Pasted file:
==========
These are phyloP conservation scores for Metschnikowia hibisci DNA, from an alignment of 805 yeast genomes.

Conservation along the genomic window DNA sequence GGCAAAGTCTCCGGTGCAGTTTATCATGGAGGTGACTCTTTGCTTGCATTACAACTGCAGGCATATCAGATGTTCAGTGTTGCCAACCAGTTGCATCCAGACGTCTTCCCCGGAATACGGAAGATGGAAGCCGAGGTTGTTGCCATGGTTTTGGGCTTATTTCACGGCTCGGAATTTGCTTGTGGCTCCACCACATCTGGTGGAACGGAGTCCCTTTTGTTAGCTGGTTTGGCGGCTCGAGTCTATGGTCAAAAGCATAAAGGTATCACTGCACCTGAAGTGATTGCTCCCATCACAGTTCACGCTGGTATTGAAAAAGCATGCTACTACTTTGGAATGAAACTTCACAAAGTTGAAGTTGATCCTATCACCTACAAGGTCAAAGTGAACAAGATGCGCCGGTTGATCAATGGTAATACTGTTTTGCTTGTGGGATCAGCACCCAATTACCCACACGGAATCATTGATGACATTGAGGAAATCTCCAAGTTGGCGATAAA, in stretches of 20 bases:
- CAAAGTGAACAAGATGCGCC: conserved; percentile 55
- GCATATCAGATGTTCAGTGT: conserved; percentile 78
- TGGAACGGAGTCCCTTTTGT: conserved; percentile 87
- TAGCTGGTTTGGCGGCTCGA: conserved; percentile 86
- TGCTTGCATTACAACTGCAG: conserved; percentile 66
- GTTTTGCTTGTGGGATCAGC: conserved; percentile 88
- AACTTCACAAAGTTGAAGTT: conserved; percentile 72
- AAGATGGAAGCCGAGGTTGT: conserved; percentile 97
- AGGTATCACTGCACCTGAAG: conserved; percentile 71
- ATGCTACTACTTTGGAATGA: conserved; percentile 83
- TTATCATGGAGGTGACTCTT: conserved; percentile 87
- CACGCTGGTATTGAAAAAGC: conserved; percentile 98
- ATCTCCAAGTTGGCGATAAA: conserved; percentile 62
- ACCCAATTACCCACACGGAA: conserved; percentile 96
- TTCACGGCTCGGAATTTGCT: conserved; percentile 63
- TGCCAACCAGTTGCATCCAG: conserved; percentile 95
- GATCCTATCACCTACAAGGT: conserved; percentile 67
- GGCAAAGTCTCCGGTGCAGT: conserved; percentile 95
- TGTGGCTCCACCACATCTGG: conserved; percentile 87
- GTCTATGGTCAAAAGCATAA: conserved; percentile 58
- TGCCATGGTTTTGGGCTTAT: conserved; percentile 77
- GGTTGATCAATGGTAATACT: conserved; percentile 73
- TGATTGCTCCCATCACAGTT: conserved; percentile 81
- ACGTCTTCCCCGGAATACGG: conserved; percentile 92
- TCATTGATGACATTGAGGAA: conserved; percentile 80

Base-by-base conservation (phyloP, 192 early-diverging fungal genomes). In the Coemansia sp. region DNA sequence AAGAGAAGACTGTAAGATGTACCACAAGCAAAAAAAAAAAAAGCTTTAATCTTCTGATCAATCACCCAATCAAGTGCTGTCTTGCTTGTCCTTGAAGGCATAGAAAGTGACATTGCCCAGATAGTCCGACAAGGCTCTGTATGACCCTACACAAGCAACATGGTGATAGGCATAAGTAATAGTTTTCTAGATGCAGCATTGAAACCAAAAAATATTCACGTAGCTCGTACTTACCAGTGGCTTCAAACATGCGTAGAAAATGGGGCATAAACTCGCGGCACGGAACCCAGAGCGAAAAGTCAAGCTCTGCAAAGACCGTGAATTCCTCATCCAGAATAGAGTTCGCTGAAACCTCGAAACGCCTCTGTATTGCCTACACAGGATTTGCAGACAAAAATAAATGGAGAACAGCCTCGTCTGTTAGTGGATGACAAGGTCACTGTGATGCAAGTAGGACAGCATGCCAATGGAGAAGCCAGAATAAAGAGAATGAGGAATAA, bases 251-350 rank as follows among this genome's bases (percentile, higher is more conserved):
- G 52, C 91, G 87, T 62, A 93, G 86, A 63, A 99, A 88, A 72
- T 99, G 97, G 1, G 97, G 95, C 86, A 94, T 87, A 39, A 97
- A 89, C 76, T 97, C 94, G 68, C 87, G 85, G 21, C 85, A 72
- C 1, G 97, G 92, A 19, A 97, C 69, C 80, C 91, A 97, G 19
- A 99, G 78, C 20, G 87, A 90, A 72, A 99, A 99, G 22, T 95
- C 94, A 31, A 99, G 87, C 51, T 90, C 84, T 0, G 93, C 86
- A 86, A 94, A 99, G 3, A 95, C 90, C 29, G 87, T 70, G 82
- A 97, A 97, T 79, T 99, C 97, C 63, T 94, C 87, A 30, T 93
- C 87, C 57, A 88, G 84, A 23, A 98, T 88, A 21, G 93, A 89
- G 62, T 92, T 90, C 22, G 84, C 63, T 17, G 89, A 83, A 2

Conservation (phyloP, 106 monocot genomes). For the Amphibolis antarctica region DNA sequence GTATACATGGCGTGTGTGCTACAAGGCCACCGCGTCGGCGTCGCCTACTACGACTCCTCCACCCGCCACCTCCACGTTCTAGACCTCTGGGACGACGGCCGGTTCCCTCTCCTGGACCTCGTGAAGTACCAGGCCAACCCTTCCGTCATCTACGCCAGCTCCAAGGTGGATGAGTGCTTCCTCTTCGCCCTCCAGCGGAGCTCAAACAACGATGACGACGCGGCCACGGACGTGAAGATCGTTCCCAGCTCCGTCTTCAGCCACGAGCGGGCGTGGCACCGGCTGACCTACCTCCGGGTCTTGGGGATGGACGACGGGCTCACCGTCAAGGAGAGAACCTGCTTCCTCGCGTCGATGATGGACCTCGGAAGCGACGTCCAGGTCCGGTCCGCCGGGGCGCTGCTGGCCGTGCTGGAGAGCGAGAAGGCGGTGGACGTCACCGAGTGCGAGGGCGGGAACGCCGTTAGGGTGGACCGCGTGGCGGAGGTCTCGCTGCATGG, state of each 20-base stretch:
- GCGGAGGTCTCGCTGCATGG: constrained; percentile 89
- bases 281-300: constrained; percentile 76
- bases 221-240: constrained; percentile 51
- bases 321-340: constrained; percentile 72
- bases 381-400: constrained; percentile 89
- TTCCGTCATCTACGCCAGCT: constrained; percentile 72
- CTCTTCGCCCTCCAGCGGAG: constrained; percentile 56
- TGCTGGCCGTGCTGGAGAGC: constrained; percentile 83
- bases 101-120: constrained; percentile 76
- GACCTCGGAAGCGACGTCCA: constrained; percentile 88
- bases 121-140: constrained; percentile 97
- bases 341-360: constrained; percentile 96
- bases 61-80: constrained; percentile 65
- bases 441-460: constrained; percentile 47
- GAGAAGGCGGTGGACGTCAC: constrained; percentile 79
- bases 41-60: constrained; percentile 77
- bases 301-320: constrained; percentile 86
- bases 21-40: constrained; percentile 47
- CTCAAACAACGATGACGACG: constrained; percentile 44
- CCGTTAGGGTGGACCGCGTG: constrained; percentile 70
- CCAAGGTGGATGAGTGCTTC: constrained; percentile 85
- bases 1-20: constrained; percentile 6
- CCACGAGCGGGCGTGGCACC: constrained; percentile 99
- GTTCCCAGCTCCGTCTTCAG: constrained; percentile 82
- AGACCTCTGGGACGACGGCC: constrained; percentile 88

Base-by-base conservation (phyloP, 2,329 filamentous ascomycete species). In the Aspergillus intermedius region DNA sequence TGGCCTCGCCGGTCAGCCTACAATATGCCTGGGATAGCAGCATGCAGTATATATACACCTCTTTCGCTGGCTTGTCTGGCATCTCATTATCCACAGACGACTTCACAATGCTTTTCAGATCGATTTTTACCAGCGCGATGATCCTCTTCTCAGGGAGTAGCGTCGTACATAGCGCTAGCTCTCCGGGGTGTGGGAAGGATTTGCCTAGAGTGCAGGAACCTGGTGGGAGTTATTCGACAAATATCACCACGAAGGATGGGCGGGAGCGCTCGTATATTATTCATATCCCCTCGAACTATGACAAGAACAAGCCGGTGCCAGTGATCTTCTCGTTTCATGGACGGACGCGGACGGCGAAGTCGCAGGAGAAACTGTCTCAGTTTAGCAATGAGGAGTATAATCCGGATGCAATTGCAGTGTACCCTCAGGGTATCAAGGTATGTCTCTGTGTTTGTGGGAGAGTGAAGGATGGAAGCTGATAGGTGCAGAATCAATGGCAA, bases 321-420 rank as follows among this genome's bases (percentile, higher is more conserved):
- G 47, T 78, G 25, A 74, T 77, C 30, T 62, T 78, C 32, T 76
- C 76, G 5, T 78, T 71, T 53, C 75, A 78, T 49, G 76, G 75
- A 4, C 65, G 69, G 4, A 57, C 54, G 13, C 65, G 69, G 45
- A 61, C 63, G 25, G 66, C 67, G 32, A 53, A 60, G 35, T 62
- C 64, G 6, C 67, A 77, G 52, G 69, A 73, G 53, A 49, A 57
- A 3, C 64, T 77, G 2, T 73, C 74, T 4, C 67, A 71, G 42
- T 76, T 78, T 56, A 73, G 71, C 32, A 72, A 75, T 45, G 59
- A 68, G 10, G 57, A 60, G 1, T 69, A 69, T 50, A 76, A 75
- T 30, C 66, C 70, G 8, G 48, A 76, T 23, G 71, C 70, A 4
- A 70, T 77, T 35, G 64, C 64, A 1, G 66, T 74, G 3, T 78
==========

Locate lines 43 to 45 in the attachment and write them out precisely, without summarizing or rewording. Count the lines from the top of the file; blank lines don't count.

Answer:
- bases 321-340: constrained; percentile 72
- bases 381-400: constrained; percentile 89
- TTCCGTCATCTACGCCAGCT: constrained; percentile 72